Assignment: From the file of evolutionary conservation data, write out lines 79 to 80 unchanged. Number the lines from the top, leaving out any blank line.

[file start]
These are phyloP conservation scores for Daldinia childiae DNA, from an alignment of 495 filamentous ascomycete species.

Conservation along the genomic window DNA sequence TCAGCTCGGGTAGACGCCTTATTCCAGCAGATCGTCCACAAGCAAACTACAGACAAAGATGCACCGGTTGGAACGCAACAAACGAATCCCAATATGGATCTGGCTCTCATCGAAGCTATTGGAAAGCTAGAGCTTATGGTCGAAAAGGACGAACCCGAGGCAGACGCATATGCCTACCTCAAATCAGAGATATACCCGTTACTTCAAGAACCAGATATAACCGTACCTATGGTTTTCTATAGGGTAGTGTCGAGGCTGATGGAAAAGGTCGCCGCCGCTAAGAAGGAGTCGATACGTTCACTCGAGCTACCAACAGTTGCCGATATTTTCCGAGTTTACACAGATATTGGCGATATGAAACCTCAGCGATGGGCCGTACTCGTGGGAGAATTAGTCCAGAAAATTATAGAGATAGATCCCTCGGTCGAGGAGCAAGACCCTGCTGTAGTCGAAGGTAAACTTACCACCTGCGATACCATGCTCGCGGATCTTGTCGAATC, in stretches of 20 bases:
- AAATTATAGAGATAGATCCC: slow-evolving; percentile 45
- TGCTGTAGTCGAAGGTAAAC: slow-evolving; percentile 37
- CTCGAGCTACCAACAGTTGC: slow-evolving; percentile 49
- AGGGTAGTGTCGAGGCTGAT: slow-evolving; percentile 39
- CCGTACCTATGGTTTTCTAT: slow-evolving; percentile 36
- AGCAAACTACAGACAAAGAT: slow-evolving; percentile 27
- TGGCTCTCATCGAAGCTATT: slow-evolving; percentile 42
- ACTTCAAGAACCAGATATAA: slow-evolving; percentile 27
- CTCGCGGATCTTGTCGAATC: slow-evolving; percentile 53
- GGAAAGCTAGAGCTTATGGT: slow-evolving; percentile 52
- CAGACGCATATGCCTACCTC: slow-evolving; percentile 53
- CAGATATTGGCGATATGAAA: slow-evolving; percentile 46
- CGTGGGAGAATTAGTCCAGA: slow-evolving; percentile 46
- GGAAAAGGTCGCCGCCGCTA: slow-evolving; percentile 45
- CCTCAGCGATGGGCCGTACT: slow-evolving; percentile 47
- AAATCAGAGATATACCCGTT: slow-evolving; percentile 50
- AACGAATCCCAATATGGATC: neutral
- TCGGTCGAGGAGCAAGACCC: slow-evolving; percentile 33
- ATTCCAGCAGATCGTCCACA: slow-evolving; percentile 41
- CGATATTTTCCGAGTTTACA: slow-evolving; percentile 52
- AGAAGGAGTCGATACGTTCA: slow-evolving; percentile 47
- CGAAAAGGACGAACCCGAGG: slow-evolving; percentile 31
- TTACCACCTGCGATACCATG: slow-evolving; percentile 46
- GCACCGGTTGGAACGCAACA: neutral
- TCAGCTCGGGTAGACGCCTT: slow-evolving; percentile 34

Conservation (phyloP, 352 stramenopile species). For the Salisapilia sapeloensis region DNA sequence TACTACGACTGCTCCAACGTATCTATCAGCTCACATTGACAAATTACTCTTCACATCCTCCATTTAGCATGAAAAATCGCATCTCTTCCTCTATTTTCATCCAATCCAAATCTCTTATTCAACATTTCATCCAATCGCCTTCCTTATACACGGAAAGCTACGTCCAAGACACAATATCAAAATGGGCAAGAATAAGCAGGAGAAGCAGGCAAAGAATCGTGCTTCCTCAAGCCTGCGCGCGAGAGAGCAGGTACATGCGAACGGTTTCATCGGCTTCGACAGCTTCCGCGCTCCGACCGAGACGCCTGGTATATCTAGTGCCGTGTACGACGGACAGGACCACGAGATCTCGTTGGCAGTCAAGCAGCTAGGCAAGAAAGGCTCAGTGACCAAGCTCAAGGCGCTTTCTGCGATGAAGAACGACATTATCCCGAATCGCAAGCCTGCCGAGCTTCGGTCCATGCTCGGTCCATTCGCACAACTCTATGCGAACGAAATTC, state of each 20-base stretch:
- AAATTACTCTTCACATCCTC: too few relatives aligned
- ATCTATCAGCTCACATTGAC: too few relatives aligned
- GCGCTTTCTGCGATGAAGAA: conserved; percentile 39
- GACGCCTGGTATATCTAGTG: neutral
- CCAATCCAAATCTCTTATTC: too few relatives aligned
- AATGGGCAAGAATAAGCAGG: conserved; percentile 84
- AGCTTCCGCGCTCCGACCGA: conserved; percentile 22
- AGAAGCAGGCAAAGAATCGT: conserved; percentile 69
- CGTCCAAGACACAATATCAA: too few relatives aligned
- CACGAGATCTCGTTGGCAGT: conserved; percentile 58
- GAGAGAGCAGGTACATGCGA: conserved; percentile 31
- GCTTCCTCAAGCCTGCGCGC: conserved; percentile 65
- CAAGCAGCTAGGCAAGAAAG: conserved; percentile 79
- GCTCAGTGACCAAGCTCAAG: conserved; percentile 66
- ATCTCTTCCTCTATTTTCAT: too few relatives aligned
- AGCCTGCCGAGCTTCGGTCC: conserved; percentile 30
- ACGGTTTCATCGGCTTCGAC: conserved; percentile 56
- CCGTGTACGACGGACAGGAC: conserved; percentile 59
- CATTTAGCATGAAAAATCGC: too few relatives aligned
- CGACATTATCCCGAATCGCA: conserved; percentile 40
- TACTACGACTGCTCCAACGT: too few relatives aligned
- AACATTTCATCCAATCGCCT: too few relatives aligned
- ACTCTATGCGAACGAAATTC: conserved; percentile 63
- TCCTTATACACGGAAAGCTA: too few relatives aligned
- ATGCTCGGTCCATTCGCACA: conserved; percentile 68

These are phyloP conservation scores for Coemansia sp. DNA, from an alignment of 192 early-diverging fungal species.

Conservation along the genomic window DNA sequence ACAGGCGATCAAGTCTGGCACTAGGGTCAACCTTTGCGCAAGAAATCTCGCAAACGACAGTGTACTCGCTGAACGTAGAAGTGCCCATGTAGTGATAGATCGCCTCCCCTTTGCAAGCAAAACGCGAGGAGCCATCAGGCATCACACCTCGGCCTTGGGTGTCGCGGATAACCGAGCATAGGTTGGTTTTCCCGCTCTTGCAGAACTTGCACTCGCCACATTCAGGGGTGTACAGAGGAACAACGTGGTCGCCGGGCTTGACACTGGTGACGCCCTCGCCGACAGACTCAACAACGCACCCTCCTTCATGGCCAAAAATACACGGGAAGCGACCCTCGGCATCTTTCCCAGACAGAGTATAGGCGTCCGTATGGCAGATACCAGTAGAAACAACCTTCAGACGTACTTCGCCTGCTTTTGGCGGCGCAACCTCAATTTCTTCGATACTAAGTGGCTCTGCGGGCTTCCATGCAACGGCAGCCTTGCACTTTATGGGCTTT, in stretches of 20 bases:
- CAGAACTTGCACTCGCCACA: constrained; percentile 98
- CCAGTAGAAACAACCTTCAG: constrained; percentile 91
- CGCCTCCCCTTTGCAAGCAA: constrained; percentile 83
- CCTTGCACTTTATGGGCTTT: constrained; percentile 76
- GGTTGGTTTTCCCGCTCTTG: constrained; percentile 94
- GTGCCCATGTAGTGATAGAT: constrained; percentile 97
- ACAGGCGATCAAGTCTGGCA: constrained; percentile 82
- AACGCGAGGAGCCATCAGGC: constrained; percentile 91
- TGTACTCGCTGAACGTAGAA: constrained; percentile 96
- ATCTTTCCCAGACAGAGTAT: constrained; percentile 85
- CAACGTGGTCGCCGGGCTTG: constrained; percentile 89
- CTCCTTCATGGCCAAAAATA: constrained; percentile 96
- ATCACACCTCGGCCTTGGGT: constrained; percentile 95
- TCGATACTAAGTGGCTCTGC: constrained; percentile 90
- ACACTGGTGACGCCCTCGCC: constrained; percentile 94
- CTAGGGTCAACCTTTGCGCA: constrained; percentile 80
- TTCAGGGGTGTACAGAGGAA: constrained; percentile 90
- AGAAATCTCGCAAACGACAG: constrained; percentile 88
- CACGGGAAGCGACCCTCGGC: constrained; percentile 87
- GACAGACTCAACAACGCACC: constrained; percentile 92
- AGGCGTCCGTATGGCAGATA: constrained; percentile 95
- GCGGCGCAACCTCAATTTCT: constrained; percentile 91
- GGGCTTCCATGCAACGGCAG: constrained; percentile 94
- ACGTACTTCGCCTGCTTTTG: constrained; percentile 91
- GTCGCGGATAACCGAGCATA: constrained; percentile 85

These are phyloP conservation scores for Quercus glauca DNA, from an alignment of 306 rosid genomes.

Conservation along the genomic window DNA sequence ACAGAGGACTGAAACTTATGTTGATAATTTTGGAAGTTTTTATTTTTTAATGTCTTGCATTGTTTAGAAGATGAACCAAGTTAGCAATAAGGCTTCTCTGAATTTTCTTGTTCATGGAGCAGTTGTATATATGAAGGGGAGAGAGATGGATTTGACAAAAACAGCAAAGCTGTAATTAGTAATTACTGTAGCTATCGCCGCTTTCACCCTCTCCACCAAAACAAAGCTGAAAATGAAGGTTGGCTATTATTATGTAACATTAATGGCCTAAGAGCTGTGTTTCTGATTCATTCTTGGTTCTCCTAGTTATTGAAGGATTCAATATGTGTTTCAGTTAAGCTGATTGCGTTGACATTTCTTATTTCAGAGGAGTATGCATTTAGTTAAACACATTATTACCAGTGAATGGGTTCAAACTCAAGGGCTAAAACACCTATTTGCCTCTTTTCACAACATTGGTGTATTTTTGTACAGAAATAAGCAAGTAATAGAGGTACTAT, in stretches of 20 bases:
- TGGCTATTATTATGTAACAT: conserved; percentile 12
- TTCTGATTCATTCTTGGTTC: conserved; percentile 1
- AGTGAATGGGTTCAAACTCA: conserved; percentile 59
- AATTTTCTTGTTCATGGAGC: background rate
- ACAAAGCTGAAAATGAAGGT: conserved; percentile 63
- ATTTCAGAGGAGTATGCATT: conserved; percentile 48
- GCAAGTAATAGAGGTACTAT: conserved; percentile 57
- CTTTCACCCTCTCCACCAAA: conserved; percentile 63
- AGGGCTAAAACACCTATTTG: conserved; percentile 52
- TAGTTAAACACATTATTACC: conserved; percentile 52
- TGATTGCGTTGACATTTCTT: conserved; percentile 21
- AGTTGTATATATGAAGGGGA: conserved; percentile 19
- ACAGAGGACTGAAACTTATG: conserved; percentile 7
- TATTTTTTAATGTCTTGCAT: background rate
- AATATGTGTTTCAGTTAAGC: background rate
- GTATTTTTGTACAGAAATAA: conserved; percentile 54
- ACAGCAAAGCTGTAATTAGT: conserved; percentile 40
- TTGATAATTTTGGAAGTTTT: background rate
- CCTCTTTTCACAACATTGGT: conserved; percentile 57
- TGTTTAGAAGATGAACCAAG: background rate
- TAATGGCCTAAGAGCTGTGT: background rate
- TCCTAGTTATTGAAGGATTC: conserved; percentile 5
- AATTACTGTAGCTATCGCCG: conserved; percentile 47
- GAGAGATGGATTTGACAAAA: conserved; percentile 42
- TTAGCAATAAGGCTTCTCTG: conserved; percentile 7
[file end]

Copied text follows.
- ACGTACTTCGCCTGCTTTTG: constrained; percentile 91
- GTCGCGGATAACCGAGCATA: constrained; percentile 85